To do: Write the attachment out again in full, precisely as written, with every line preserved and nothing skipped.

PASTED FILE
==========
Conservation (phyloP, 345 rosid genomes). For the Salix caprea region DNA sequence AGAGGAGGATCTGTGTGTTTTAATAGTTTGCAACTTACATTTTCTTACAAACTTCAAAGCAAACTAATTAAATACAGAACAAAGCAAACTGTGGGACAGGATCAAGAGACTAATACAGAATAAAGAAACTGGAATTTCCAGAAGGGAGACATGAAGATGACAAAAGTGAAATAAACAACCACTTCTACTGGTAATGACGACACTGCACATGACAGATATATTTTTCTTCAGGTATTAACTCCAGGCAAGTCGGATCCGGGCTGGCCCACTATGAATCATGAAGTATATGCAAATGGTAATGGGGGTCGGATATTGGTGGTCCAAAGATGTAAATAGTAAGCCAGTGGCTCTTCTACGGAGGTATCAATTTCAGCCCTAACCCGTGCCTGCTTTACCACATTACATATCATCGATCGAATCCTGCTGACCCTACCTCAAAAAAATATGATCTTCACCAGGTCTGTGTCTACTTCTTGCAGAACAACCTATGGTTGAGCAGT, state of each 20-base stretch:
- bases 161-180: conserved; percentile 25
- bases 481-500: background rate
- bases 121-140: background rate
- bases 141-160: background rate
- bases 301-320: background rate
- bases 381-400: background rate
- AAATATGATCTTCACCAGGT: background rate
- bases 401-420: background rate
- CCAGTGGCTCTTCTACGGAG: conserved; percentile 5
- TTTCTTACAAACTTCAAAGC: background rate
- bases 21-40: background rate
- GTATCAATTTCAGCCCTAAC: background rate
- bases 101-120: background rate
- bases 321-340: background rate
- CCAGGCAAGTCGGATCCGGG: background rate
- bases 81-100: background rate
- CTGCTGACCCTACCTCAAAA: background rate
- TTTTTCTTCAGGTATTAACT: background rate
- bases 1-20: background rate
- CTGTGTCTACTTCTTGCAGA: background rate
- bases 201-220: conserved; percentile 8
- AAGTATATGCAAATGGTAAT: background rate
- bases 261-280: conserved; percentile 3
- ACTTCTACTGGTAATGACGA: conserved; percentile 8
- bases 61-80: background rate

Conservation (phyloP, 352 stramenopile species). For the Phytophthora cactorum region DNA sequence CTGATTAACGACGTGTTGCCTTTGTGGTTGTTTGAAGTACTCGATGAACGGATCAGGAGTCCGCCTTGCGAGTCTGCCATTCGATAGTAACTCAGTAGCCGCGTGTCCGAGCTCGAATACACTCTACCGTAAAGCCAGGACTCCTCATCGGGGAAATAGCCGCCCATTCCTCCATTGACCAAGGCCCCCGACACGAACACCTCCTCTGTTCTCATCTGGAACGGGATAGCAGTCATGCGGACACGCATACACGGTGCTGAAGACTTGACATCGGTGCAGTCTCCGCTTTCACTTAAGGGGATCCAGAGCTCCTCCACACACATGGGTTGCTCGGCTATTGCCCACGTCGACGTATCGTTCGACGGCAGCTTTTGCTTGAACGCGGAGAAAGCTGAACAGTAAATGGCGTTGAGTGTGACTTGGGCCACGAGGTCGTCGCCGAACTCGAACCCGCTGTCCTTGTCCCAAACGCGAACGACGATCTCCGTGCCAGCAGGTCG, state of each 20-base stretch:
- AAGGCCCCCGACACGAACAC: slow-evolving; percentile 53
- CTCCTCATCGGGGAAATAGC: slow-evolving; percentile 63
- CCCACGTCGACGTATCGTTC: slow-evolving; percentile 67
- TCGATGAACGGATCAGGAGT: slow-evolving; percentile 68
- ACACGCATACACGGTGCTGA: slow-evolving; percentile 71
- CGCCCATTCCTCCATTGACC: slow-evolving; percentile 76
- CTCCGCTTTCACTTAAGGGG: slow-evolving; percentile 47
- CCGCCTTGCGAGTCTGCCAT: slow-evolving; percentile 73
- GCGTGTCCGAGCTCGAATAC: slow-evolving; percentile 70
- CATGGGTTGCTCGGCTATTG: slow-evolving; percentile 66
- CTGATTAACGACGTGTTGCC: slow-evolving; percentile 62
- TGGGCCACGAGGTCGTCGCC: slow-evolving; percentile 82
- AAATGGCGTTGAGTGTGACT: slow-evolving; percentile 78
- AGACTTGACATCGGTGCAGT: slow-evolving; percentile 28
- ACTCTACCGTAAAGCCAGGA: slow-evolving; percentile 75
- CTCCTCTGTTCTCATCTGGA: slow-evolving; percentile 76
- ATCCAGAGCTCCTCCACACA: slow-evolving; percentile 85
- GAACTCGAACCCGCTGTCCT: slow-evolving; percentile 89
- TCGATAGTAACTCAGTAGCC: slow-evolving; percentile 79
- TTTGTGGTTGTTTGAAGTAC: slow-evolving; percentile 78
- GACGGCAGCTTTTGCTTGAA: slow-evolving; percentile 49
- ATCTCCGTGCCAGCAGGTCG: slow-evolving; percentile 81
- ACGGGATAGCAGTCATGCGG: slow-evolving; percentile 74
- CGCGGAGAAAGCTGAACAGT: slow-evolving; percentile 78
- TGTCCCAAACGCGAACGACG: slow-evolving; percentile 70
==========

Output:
Conservation (phyloP, 345 rosid genomes). For the Salix caprea region DNA sequence AGAGGAGGATCTGTGTGTTTTAATAGTTTGCAACTTACATTTTCTTACAAACTTCAAAGCAAACTAATTAAATACAGAACAAAGCAAACTGTGGGACAGGATCAAGAGACTAATACAGAATAAAGAAACTGGAATTTCCAGAAGGGAGACATGAAGATGACAAAAGTGAAATAAACAACCACTTCTACTGGTAATGACGACACTGCACATGACAGATATATTTTTCTTCAGGTATTAACTCCAGGCAAGTCGGATCCGGGCTGGCCCACTATGAATCATGAAGTATATGCAAATGGTAATGGGGGTCGGATATTGGTGGTCCAAAGATGTAAATAGTAAGCCAGTGGCTCTTCTACGGAGGTATCAATTTCAGCCCTAACCCGTGCCTGCTTTACCACATTACATATCATCGATCGAATCCTGCTGACCCTACCTCAAAAAAATATGATCTTCACCAGGTCTGTGTCTACTTCTTGCAGAACAACCTATGGTTGAGCAGT, state of each 20-base stretch:
- bases 161-180: conserved; percentile 25
- bases 481-500: background rate
- bases 121-140: background rate
- bases 141-160: background rate
- bases 301-320: background rate
- bases 381-400: background rate
- AAATATGATCTTCACCAGGT: background rate
- bases 401-420: background rate
- CCAGTGGCTCTTCTACGGAG: conserved; percentile 5
- TTTCTTACAAACTTCAAAGC: background rate
- bases 21-40: background rate
- GTATCAATTTCAGCCCTAAC: background rate
- bases 101-120: background rate
- bases 321-340: background rate
- CCAGGCAAGTCGGATCCGGG: background rate
- bases 81-100: background rate
- CTGCTGACCCTACCTCAAAA: background rate
- TTTTTCTTCAGGTATTAACT: background rate
- bases 1-20: background rate
- CTGTGTCTACTTCTTGCAGA: background rate
- bases 201-220: conserved; percentile 8
- AAGTATATGCAAATGGTAAT: background rate
- bases 261-280: conserved; percentile 3
- ACTTCTACTGGTAATGACGA: conserved; percentile 8
- bases 61-80: background rate

Conservation (phyloP, 352 stramenopile species). For the Phytophthora cactorum region DNA sequence CTGATTAACGACGTGTTGCCTTTGTGGTTGTTTGAAGTACTCGATGAACGGATCAGGAGTCCGCCTTGCGAGTCTGCCATTCGATAGTAACTCAGTAGCCGCGTGTCCGAGCTCGAATACACTCTACCGTAAAGCCAGGACTCCTCATCGGGGAAATAGCCGCCCATTCCTCCATTGACCAAGGCCCCCGACACGAACACCTCCTCTGTTCTCATCTGGAACGGGATAGCAGTCATGCGGACACGCATACACGGTGCTGAAGACTTGACATCGGTGCAGTCTCCGCTTTCACTTAAGGGGATCCAGAGCTCCTCCACACACATGGGTTGCTCGGCTATTGCCCACGTCGACGTATCGTTCGACGGCAGCTTTTGCTTGAACGCGGAGAAAGCTGAACAGTAAATGGCGTTGAGTGTGACTTGGGCCACGAGGTCGTCGCCGAACTCGAACCCGCTGTCCTTGTCCCAAACGCGAACGACGATCTCCGTGCCAGCAGGTCG, state of each 20-base stretch:
- AAGGCCCCCGACACGAACAC: slow-evolving; percentile 53
- CTCCTCATCGGGGAAATAGC: slow-evolving; percentile 63
- CCCACGTCGACGTATCGTTC: slow-evolving; percentile 67
- TCGATGAACGGATCAGGAGT: slow-evolving; percentile 68
- ACACGCATACACGGTGCTGA: slow-evolving; percentile 71
- CGCCCATTCCTCCATTGACC: slow-evolving; percentile 76
- CTCCGCTTTCACTTAAGGGG: slow-evolving; percentile 47
- CCGCCTTGCGAGTCTGCCAT: slow-evolving; percentile 73
- GCGTGTCCGAGCTCGAATAC: slow-evolving; percentile 70
- CATGGGTTGCTCGGCTATTG: slow-evolving; percentile 66
- CTGATTAACGACGTGTTGCC: slow-evolving; percentile 62
- TGGGCCACGAGGTCGTCGCC: slow-evolving; percentile 82
- AAATGGCGTTGAGTGTGACT: slow-evolving; percentile 78
- AGACTTGACATCGGTGCAGT: slow-evolving; percentile 28
- ACTCTACCGTAAAGCCAGGA: slow-evolving; percentile 75
- CTCCTCTGTTCTCATCTGGA: slow-evolving; percentile 76
- ATCCAGAGCTCCTCCACACA: slow-evolving; percentile 85
- GAACTCGAACCCGCTGTCCT: slow-evolving; percentile 89
- TCGATAGTAACTCAGTAGCC: slow-evolving; percentile 79
- TTTGTGGTTGTTTGAAGTAC: slow-evolving; percentile 78
- GACGGCAGCTTTTGCTTGAA: slow-evolving; percentile 49
- ATCTCCGTGCCAGCAGGTCG: slow-evolving; percentile 81
- ACGGGATAGCAGTCATGCGG: slow-evolving; percentile 74
- CGCGGAGAAAGCTGAACAGT: slow-evolving; percentile 78
- TGTCCCAAACGCGAACGACG: slow-evolving; percentile 70